Alone Time vs. Isolation: How to Find the Balance

“Me time” is a form of self-care, but being alone can have a dark side.

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Some nights, the thought of meeting up with friends for dinner may sound so unappealing. You might have had a long, stressful day at work, and all you want is some time alone, a bowl of spaghetti, and a glass of wine.

Sometimes, this break from others is a healthy choice. Everyone needs a little “me time,” right? But other times, it’s not about self-care or catching up on your favorite shows: We’re choosing to isolate ourselves.

“As humans, we are really good at protecting ourselves when our pain gets really big,” says Jennine Estes, MFT, a marriage and family professional counselor at Estes Therapy in San Diego. “Sometimes, isolation can serve us like building a wall around ourselves. It’s a protective barrier.”

When Alone Time Is Healthy

“Me time” is recognized as a form of self-care, and deservedly so. Everyone needs time to recharge occasionally (yes, even extroverts). There are many health benefits of socializing, but everyone has a limit, and going over that limit can result in fatigue, irritation, or increased stress. Taking a break from friends, family, and coworkers can be a great way to reset.

Alone time “comes from a nurturing place within ourselves,” says Estes. “It comes from that part of ourselves that tells us we deserve to take care of ourselves. It comes from a positive cycle of self-love.”

If your intention is to give yourself a little break so you can jump back into your work life, relationships, or hobbies with a little more vigor and purpose, then some alone time with stress-relieving activities is probably a healthy choice.

That said, be careful not to overdo it. “We know that it’s healthy and natural for humans to want some time alone, but we also know that we are social creatures—and too much time alone is actually very damaging to our mental health,” warns Estes.

When Alone Time Becomes Isolation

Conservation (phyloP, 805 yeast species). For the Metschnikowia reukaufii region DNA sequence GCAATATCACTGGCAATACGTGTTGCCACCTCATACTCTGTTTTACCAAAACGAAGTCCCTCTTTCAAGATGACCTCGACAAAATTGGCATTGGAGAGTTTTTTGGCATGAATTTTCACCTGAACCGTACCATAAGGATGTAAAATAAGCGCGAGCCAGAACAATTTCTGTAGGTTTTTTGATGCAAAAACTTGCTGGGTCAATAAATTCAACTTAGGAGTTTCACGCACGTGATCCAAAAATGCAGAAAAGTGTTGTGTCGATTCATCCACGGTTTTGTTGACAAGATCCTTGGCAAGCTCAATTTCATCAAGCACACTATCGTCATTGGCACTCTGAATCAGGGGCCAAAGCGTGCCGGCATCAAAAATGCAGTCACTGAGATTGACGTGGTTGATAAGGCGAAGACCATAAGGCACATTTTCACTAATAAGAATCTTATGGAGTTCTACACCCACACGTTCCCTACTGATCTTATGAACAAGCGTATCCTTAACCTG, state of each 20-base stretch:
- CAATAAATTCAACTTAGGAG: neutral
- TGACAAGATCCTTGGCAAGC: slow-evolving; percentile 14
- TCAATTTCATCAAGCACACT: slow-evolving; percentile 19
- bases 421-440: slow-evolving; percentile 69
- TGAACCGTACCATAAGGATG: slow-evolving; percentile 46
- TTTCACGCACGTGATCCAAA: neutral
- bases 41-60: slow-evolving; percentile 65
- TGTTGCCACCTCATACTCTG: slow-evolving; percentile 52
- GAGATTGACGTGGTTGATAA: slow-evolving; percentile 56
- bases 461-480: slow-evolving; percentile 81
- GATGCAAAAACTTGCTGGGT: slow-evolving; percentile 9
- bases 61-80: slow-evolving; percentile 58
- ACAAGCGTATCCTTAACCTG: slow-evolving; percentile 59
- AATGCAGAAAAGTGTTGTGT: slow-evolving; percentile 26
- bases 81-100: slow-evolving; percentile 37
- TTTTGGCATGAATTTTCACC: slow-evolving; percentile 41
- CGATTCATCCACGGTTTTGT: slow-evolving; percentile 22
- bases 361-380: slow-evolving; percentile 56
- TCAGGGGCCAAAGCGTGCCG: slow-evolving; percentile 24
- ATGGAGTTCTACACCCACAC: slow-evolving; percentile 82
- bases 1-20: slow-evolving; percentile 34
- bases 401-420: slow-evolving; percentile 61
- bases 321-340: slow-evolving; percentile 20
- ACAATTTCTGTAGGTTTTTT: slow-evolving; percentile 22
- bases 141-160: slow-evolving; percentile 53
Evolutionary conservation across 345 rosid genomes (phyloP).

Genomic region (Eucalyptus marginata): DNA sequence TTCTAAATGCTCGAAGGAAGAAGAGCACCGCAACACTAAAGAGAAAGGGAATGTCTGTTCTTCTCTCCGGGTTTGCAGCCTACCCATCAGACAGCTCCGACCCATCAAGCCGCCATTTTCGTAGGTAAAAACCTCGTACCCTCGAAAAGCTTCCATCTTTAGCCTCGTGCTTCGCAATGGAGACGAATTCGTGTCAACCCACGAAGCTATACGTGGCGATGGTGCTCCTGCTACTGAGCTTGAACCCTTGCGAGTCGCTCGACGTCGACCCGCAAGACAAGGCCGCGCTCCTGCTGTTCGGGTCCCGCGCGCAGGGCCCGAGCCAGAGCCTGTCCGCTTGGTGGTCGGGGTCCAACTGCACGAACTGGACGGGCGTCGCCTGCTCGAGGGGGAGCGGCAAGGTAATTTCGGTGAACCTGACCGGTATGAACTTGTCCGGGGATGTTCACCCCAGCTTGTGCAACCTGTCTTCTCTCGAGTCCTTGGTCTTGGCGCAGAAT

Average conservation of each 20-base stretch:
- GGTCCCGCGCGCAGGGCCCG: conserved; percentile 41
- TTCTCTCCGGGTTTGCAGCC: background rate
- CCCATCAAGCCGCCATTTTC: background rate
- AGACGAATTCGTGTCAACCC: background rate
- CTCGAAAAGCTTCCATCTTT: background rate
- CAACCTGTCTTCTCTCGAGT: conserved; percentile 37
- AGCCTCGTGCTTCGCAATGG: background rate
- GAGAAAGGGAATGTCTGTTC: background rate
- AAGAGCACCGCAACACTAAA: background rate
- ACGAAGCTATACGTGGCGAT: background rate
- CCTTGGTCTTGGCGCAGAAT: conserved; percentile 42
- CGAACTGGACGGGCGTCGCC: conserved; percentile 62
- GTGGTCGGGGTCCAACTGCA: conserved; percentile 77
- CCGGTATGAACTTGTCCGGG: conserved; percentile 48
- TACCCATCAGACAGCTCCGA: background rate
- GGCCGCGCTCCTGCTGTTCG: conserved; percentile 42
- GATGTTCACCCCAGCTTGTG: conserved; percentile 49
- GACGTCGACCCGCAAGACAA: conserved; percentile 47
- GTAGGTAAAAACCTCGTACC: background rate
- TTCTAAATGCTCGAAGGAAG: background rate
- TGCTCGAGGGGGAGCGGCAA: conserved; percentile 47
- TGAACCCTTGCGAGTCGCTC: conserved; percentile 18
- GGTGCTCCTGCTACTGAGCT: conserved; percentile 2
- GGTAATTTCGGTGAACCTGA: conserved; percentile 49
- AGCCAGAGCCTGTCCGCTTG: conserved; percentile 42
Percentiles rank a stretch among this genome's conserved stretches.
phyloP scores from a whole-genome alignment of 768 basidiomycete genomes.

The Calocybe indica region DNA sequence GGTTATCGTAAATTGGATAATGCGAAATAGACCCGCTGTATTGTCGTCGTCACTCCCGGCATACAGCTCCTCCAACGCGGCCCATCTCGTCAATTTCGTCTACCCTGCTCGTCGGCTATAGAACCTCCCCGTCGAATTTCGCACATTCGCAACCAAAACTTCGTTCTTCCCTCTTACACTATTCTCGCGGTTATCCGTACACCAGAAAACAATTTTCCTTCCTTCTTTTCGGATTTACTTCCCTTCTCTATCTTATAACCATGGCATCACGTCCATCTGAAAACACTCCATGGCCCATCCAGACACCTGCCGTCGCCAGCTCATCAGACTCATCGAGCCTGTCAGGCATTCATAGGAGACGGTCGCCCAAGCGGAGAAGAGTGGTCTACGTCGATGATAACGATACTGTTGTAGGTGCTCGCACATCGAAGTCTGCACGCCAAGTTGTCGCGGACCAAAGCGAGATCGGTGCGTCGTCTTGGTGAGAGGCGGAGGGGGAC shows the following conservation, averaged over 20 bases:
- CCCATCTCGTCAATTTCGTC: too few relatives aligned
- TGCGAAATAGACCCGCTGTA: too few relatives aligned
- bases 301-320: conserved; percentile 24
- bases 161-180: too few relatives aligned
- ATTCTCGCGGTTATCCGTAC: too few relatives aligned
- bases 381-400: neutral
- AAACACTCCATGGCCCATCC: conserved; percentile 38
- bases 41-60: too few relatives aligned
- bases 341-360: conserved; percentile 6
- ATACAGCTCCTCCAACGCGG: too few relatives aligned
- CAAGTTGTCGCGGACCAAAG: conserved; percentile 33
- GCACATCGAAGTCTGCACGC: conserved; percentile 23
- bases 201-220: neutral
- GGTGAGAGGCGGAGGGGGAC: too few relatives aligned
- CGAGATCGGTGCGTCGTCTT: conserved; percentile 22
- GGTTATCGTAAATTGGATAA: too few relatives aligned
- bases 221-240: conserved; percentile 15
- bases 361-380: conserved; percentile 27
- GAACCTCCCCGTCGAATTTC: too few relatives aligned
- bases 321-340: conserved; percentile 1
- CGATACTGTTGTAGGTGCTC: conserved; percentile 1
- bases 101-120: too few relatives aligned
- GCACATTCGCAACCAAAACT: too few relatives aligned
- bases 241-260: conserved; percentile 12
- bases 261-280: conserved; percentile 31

When you’re choosing to avoid others because you’re trying to put up a wall between yourself and other people, you’re isolating. It might feel cozy and protected on the inside of those walls because you have control of what happens; it feels safe and reliable. You don’t have to worry about impressing others, the possibility of rejection, or being disappointed.

But choosing isolation again and again traps you in those walls and starts to backfire. “Isolation caused from depression and anxiety comes from a place [of feeling] ‘less than’ and not deserving,” says Estes. “Depression and anxiety often tell us to isolate ourselves because we are ‘not enough’—not deserving enough, not important enough, not fun enough to be around others.”

In a way, isolation is like self-punishment. You might not consciously have these thoughts; it might just feel like a vague sense of dread, nerves, or malaise. It might feel good at first to send a text to cancel the plans, but when you’re choosing isolation, the relief might not last.

Studies have found connections between social isolation and rates and severity of depression. One 2016 study from Social Psychiatry and Psychiatric Epidemiology found that socially isolated young adults who felt lonely were more likely to be depressed.

Unlike healthy alone time—which recharges you—isolation can start to haunt you. Because it’s subconsciously done as a punishment, it may leave you feeling “tremendously sad and lonely” in a way that’s “very harmful to [your] wellbeing,” says Estes. Learn more here about how isolation may make anxiety and depression worse.

If you catch yourself feeling tempted to isolate, resist the urge. “Listen to what depression and anxiety tell you to do—and do the opposite. If depression is telling you to isolate, that’s your cue to call a friend,” says Estes.